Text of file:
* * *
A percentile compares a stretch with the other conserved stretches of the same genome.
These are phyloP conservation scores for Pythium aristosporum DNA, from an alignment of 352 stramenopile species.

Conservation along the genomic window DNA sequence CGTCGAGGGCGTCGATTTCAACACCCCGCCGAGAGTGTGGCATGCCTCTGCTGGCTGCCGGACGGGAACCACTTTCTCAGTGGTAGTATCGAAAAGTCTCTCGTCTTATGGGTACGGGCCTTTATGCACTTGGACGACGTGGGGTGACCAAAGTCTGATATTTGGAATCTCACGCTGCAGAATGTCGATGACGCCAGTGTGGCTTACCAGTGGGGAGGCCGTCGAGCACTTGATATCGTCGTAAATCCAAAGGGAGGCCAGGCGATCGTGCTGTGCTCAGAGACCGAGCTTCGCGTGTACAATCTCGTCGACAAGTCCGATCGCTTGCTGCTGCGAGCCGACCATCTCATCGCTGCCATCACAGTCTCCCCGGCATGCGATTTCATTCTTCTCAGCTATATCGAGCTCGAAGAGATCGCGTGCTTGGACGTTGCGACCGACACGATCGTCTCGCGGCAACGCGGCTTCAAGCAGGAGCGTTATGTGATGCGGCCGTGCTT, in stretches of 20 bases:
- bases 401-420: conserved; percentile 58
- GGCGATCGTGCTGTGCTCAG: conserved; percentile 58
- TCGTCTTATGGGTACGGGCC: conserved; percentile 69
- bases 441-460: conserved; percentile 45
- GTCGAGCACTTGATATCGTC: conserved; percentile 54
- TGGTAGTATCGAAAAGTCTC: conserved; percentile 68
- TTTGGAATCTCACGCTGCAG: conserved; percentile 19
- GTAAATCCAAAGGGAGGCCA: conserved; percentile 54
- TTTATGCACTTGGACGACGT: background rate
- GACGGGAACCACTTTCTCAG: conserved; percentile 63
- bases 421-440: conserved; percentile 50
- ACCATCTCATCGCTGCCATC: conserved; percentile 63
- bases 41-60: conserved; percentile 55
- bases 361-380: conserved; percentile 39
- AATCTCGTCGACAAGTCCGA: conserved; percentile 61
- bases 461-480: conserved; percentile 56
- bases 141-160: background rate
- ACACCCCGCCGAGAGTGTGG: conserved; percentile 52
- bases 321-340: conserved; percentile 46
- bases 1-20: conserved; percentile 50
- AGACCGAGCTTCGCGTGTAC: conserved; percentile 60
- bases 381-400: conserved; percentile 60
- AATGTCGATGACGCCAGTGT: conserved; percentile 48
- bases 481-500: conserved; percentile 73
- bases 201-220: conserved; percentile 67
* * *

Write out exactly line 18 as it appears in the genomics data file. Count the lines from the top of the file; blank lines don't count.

- AATCTCGTCGACAAGTCCGA: conserved; percentile 61